Sunday 15 September 2019

Sandyford represent the latest stage in the inexorable rise of Paddy Shovlin's been notable for his ability to strike up the right partnership at the right time

ALTHOUGH the rise of developer Paddy Shovlin may appear meteoric, it has been grounded in years of hard work and an uncanny ability to strike up the right business partnerships.

Altogether, plans by Mr Shovlin's company, Landmark Developments, for Sandyford in Dublin 16 could easily pass the ?2bn-value mark when finished.

This will create a new upmarket town made up of interlinked apartment blocks, restaurants, retail mall, hotel, hospital, medical consultants' quarter, offices, leisure and cultural activities.

His Beacon South Quarter is underway with 753 apartments planned and 116 more applied for.

Across the road, Mr Shovlin has built a further 80 apartments alongside a hotel, hospital, consultants' suite and office building.

Mr Shovlin confirmed, that to date despite building over 800 apartments, not one has been allocated as a social and affordable housing unit.

Mr Shovlin referred questions on this issue to Dun Laoghaire Rathdown County Council.

A spokesperson for the council said: "We are still in negotiations with them over this issue. No agreement has been reached."

It is understood that Landmark's advisers may have offered a combination of apartments and a financial contribution to the council to fulfil its obligations.

Aside from an apartment goldmine, Mr Shovlin has also developed a world-class ?200m private hospital which is the first part of a wider plan to develop a company called Beacon Medical Group.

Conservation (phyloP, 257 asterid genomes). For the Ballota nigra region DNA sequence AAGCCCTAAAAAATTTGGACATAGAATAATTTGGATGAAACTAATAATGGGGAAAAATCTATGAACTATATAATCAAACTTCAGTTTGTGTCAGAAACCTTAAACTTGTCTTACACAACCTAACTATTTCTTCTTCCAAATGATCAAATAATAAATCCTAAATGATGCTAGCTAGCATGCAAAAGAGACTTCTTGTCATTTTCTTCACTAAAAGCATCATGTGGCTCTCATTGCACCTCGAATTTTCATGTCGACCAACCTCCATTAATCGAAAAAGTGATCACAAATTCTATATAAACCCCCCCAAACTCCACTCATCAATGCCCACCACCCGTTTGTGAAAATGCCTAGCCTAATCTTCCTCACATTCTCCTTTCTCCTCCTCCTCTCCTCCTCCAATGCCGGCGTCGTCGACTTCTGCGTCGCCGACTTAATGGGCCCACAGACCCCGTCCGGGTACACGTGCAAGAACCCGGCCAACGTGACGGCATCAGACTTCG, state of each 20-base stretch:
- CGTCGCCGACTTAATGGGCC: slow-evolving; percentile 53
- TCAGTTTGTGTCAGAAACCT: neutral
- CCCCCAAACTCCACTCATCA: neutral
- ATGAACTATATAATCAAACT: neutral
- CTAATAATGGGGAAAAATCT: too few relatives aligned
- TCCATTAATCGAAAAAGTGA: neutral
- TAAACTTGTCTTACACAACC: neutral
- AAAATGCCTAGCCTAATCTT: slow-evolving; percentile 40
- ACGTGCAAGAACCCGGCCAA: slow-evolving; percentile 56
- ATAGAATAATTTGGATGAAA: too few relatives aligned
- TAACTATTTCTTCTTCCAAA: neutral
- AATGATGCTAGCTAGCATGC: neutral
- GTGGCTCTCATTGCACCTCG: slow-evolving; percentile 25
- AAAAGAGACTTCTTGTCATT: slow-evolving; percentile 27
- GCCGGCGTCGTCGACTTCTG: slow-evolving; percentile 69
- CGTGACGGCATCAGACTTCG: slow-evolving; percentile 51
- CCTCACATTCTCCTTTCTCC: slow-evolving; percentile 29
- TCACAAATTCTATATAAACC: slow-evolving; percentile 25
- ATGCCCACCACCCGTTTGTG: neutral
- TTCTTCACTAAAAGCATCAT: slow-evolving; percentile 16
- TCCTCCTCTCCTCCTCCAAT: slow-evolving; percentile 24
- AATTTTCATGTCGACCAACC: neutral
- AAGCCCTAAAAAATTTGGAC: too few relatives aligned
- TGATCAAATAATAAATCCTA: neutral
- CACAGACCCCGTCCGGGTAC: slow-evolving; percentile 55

The hospital has benefited from tax breaks and is led by businessman Michael Cullen and surgeon Mark Redmond.

The next stage in this development is a children's hospital. Retail also forms a big part of Mr Shovlin's plans. According to retail sources, Dunnes Stores is seen as the likely anchor in the retail element of Beacon South Quarter.

With such an empire under way, Mr Shovlin juggles 26 separate directorships of active companies.

Mr Shovlin, who turns 42 next week, started out in the restaurant business.

The son of a Garda, he once ran Shiels on Dublin's Moore Street.

By his 20s, he was in business with Paul Gallagher, son of property developer Matt Gallagher.

This led to the opening of a second Shiels restaurant, two Blakes restaurants and the more upmarket Whites on the Green.

The son of a Garda he once

ran Shiels on Dublin's Moore


At the same time, Shovlin got in early in Temple Bar where he owns the popular Thunder Road Café.

Around this time, Shovlin's career experienced a hiccup when he and Gallagher got involved with a garage owner who, unbeknownst to them, had raised IR£60,000 to back them by using car loans from financial institutions.

When Gallagher and Shovlin discovered what happened, they repaid the monies, and quickly distanced themselves from garage owner Clive Bolger, who ended up with a fraud conviction.

By the mid-1990s, Shovlin had parted ways with Gallagher.

He then developed the boutique Morgan Hotel, now controlled by the Fitzpatrick hotel family.

Mr Shovlin also bought a business park in Clondalkin and he developed an office block on Harcourt Street.

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